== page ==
MGP: In the county I live in, there are two electric charging stations and both of them are at resorts, so for people like us who live in rural communities, this is not reflective of the reality on the ground. There are not enough electricians, and there's not enough electrical transmission capacity.
We all agree that electric cars can be very good for consumers, but it's important that the transition to EVs is led by market forces that are they really meeting the needs of consumers. Your car is your second biggest investment behind your house, and people don't tend to make those investments solely on a moral basis.
This also needs to make economic sense. One of the limiting factors in market penetration for electric vehicles is the availability of minerals for batteries, so I actually think that hybrid-electric is a much stronger way to reduce the overall emissions of consumer transportation for the average consumer. If you need to take on a 200-mile road trip to grandma's house, you can run on gas, and if you only run around the city on shorter trips, you can run on all electric. We could see much higher rates of market penetration that way without having to burden ourselves with making sure that the minerals that we're sourcing for these batteries are coming from our allies and that we're growing those industries with partners we can rely on.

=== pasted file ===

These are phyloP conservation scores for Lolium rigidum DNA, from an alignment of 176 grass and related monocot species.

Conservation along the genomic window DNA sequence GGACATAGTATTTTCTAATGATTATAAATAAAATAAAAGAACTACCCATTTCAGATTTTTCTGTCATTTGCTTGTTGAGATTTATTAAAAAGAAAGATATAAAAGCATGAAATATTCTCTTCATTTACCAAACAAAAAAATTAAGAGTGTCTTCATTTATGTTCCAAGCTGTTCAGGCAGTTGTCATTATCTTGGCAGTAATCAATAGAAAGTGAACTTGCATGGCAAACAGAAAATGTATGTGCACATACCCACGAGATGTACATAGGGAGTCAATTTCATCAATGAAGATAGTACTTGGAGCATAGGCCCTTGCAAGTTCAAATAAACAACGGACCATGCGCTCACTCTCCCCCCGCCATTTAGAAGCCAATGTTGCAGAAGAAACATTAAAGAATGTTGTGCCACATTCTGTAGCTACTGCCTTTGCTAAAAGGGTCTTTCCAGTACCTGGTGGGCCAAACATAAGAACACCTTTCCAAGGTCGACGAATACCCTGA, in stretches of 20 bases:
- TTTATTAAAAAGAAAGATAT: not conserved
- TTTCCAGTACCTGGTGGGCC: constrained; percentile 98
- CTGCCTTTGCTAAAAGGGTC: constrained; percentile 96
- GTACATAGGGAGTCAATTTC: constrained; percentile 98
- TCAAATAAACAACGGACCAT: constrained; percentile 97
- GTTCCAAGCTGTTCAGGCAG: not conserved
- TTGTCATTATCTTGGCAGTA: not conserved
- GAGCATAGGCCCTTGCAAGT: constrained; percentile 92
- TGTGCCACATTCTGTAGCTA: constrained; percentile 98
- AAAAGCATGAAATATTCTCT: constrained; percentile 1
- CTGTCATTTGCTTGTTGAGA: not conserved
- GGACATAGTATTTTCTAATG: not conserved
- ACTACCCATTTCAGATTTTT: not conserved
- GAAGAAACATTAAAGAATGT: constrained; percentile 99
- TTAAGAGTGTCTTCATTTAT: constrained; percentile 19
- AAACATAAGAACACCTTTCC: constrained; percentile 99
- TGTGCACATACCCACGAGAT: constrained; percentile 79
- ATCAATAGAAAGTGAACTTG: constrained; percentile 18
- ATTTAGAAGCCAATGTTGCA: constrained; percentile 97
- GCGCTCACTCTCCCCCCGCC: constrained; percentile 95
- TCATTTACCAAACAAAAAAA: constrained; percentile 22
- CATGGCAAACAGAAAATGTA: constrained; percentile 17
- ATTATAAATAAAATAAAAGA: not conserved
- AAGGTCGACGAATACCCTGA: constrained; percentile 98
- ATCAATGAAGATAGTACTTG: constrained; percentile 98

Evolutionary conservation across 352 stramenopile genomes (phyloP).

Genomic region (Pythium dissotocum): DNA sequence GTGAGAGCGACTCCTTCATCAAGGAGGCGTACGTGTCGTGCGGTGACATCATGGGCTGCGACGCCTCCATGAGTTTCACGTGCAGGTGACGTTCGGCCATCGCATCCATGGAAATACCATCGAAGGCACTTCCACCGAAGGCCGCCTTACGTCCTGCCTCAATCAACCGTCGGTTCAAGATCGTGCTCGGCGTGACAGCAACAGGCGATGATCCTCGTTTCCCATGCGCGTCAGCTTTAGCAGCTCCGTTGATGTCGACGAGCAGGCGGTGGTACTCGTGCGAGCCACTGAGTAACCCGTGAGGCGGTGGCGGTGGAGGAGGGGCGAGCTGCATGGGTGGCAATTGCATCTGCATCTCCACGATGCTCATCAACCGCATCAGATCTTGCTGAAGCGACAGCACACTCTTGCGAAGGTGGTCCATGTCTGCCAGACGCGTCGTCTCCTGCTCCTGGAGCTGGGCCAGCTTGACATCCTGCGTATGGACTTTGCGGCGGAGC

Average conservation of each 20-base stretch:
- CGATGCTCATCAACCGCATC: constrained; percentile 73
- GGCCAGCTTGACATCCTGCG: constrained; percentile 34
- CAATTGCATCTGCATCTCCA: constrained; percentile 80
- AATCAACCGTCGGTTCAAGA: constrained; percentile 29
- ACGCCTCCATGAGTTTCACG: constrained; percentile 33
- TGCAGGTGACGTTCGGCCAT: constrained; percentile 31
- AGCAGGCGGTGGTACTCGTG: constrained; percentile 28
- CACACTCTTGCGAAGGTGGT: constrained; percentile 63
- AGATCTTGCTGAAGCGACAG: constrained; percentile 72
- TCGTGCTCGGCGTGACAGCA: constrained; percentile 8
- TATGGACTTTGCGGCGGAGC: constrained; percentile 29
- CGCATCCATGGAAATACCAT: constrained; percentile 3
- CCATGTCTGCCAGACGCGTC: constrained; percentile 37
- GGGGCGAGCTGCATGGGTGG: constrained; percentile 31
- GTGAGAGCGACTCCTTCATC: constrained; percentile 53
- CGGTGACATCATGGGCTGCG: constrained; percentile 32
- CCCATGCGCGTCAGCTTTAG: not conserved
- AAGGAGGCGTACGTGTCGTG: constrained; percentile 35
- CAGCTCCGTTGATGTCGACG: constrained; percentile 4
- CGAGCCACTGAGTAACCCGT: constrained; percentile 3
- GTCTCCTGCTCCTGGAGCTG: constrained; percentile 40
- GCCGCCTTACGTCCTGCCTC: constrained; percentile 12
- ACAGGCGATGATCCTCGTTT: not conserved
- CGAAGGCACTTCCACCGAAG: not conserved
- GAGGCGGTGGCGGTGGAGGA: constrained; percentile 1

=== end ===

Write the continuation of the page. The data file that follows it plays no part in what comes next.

DF: You've said that you'd like to see more tradespeople in public office. What in your estimation needs to happen for that to become reality?
MGP: Campaign finance is a huge part of it. The amount of money it takes to run for office is insane, and it boxes normal people out of the process. Also, I think a lot of politics has sort of devolved into how good of a talker you are, how good of a salesman you are. I think it's important that we be more results-oriented and relate more strongly to the real world, so it's critical that more people from the trades run for Congress and for local elected positions.